Guns, Pawn, Ice Cream


Visiting my childhood home in West Virginia, as I currently am, is a time of deepest pause. Here, the attributes and activities that define Adult Julie take a hiatus, while the Younger Julies, from the tween who brought a book to read at family dinners, to the outraged activist teen who marched for PETA in Washington, step eagerly to the fore. I know I’m not the first adult reduced to a huffing, stomping sourpuss because their parents watch Fox News at top volume and still don’t recycle, but the regression surprises me every time. I do yoga. I meditate, goddammit.

There is a restfulness in the rhythm of family obligations, but I am no less at odds with my southern roots than I became as soon as I emerged from the chrysalis of childhood. Fields of GMO wheat and corn ripple under the sun, destined for feedlots in the Midwest. For every friendly country smile, there are reminders like this


to suggest that we are under siege, and no one is safe without their own trigger to pull. For every friendly wave, there’s a bumper sticker declaring that only a spray-tanned billionaire with delusions of grandeur can return our nation to its former glory. For every quaint roadside chapel, there’s a billboard broadcasting the equivalent of “Get God, or Get Out”.

I grew up spitting distance from Civil War battlefields, one of Patsy Cline’s old haunts, and a truck stop that proudly calls itself “My Pappy’s Place”. When I was young, I thought this corner of the world was heaven on earth, and couldn’t imagine planting my flag anywhere else. Sunday church and Monday night football were the fixed points of each week, and I had plenty of classmates who showed up to class smelling of farm chores. I’ll never forget Avery, the pale girl with corn silk hair who came in one day with a top lip swollen to the size of a golf ball thanks to a frightened bat that got trapped in her trailer.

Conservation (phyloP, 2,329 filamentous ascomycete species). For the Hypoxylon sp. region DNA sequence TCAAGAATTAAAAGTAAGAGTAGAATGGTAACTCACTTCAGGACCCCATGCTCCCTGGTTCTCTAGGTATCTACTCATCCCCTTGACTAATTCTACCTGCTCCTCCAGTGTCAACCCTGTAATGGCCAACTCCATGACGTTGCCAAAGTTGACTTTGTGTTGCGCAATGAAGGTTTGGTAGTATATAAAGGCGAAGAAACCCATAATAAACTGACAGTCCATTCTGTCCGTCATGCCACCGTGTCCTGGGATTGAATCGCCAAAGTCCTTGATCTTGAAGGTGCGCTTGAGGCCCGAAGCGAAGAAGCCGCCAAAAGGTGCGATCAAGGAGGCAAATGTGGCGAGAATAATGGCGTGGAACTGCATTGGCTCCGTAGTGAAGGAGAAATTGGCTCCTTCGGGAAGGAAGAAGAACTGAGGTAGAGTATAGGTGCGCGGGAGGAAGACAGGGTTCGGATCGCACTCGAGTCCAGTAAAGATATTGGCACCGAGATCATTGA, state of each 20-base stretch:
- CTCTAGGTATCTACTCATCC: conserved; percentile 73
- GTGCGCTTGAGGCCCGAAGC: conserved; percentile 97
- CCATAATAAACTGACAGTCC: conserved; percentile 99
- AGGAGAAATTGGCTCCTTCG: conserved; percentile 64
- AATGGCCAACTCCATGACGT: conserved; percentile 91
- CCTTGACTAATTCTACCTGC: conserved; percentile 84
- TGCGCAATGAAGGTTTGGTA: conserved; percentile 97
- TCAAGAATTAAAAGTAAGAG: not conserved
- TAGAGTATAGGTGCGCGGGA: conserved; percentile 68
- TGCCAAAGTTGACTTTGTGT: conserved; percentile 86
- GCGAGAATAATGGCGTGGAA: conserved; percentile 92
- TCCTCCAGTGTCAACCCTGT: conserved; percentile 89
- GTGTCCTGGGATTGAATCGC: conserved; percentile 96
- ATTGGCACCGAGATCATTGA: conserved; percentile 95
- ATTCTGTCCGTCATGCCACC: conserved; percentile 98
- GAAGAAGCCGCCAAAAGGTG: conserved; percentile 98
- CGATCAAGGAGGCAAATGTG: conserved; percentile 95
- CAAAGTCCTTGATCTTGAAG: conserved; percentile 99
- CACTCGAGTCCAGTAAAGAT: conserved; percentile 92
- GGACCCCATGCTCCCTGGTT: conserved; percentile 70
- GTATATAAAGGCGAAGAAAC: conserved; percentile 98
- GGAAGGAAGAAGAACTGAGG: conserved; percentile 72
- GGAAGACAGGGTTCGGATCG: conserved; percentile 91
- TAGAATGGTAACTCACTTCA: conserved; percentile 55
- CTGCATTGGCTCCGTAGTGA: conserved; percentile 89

I was the proud owner of a Huffy dirt bike and member-in-good-standing of the neighborhood gang. I bolted through the door after breakfast and was simply “out” until dinner. I was free to have the kind of misadventures and near-misses that season kids into unflappable adults, and I loved every minute of it. Things went sideways now and then and I still bear the marks, but that freedom was home. Sure, I got hurt, punched, scared, mad, insulted, angry, and lost, but it was all in a day’s work. There was discipline aplenty at home to remind me whose house I lived in and which God I had to get right with at week’s end, but I was never denied the secret world that would one day help fill the pages of my books.

It took a while for me to notice the racism and dominant phobias (homo and xeno) all around, but once those cows were out of the barn, they could not be coaxed back in. I began to notice the rips in the fabric, until the rips were all I could see. It is often a daily practice to remind myself of what remains whole during my return visits.

My internal compass tells me that these days the road home winds sometimes north, sometimes west, and sometimes across the sea. Still, I have scars on my knees from run-ins with barbed wire fences, the irrepressible tendency to smile at strangers, and an accent that crops up when I feel angry, tender, or tired. Each time I leave West Virginia, these things come, too. They are part of the home I have left and all the ones I make as I go, as is all that I leave behind. One more time, as my wild and wonderful beginnings recede in the rearview mirror, I pray  that when I return, it will be with a lot less grump, and a little more grace.



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